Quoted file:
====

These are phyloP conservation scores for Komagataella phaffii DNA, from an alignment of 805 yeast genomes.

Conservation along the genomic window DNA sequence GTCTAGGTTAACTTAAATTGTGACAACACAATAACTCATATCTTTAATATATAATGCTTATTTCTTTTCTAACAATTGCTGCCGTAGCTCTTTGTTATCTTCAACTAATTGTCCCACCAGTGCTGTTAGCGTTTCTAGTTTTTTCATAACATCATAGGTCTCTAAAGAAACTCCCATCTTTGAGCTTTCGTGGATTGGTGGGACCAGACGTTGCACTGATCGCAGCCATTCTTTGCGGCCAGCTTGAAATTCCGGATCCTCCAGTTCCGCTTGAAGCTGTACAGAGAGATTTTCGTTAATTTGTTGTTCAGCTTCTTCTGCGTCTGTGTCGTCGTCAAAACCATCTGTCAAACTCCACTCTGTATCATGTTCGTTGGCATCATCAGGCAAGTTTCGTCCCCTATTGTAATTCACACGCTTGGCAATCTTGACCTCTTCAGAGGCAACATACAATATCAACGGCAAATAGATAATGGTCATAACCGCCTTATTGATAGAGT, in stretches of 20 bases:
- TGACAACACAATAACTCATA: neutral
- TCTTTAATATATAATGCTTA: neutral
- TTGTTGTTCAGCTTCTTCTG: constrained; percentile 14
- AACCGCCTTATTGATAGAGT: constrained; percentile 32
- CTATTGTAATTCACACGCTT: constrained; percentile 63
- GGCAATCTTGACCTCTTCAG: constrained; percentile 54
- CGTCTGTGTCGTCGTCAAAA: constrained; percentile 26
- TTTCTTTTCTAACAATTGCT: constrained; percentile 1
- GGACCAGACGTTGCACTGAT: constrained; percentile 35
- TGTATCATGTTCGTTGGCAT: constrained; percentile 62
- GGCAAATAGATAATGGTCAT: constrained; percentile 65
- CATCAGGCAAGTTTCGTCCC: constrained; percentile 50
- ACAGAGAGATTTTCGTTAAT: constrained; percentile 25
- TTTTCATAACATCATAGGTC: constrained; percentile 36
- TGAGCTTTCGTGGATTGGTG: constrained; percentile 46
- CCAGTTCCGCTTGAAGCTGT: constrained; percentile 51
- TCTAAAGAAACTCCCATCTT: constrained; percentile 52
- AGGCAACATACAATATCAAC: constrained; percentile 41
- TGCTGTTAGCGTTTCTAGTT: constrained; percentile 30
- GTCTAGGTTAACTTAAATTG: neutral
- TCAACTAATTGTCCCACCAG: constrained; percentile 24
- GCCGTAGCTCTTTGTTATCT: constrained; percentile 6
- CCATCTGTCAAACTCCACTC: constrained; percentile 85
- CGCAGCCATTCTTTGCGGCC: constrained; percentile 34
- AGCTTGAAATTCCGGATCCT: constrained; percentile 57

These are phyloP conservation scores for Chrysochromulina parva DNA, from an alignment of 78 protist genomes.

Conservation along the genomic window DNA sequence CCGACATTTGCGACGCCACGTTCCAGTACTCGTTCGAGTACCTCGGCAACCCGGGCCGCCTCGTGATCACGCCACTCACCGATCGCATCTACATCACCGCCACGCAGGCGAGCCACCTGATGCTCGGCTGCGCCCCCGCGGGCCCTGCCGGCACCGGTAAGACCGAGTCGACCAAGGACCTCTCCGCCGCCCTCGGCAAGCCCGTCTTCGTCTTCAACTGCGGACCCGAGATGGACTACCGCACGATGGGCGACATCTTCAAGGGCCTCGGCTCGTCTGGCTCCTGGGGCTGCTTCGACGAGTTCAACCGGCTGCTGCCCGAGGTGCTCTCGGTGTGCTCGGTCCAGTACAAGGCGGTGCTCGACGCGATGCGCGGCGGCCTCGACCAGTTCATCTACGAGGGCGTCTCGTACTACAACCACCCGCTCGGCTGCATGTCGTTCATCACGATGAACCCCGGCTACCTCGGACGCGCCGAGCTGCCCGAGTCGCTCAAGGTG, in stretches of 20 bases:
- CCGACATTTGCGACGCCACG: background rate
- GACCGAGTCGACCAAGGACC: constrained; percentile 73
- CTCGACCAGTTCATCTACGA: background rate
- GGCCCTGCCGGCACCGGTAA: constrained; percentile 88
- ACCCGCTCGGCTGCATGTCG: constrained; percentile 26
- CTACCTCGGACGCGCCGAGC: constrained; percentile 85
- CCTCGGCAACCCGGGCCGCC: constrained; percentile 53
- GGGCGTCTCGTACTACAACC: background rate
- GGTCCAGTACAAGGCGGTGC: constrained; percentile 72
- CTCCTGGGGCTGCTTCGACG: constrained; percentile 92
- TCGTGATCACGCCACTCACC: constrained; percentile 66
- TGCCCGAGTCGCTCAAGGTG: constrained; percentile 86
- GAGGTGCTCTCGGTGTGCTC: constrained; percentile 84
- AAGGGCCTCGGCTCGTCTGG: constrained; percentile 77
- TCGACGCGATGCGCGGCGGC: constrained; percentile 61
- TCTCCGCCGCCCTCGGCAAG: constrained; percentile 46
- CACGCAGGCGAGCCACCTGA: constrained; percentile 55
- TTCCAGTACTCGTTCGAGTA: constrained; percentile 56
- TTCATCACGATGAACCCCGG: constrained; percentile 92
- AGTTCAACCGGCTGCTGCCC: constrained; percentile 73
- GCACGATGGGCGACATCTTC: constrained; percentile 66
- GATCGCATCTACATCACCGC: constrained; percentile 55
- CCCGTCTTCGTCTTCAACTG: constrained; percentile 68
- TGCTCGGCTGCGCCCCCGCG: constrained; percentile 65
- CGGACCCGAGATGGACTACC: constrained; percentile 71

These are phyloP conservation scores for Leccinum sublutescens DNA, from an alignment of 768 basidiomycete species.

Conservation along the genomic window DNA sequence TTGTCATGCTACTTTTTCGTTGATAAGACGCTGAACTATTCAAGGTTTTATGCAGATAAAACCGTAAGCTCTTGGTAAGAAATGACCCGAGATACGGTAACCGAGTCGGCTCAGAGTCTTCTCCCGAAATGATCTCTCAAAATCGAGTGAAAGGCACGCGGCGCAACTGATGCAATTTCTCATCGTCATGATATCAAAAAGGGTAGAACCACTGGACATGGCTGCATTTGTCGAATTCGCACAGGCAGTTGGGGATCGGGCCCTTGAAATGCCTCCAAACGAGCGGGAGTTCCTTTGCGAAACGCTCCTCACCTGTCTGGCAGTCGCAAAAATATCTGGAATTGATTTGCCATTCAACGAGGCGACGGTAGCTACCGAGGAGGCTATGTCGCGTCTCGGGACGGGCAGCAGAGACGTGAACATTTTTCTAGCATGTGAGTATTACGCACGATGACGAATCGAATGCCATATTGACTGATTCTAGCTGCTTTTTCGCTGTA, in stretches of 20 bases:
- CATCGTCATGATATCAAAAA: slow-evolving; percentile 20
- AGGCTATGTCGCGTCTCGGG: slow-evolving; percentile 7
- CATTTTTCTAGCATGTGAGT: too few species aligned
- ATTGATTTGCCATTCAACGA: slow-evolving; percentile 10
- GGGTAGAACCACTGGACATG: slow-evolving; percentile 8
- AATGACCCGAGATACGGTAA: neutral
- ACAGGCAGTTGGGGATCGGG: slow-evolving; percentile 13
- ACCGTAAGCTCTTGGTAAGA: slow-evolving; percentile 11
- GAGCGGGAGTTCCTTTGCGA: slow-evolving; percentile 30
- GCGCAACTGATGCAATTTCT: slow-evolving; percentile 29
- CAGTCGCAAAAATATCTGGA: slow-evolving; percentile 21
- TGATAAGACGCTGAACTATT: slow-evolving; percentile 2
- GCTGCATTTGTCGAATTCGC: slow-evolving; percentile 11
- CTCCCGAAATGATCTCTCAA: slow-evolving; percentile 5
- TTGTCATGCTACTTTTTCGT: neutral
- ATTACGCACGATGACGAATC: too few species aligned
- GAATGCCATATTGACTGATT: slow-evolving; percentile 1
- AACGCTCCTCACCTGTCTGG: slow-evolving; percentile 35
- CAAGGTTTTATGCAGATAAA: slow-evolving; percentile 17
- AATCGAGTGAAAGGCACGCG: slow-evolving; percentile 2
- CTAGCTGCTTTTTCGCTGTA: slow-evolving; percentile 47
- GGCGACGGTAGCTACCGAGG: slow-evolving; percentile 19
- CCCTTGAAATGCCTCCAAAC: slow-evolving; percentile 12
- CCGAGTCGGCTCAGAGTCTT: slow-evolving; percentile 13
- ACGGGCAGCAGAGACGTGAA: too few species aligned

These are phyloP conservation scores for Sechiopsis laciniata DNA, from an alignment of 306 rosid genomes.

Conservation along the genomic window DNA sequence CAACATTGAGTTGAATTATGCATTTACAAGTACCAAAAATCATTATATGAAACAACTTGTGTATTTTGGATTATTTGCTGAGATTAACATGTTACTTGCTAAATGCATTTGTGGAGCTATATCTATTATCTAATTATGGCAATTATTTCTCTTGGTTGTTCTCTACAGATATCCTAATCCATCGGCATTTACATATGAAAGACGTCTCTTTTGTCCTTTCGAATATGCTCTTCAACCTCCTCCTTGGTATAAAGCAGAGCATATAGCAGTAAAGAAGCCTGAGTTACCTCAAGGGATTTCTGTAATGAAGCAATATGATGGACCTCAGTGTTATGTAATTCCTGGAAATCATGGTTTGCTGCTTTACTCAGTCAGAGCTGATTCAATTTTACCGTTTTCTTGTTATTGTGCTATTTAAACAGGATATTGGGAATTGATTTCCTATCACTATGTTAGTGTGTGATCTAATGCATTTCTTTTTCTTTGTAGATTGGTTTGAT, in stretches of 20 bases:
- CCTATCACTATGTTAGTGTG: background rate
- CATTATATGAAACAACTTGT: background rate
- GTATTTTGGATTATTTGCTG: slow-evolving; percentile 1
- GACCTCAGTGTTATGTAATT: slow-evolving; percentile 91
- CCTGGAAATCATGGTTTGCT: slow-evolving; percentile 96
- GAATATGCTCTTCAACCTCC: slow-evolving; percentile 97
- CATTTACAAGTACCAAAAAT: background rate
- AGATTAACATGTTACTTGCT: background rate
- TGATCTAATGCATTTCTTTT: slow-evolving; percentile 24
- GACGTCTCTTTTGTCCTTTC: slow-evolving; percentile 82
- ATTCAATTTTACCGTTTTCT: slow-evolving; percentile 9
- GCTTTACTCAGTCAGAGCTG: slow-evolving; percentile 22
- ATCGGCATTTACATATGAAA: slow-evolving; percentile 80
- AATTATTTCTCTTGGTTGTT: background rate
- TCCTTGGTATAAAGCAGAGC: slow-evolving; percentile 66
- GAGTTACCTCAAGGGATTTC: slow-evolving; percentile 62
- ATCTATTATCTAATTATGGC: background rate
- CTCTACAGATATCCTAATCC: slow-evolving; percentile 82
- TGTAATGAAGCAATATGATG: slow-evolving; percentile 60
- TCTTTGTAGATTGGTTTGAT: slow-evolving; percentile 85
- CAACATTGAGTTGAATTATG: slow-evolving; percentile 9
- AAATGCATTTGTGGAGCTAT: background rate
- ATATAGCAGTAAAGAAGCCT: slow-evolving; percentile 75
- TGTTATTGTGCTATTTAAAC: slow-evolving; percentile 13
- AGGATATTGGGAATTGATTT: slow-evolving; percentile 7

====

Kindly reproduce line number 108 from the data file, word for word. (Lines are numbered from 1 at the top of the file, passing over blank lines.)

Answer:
- AGGATATTGGGAATTGATTT: slow-evolving; percentile 7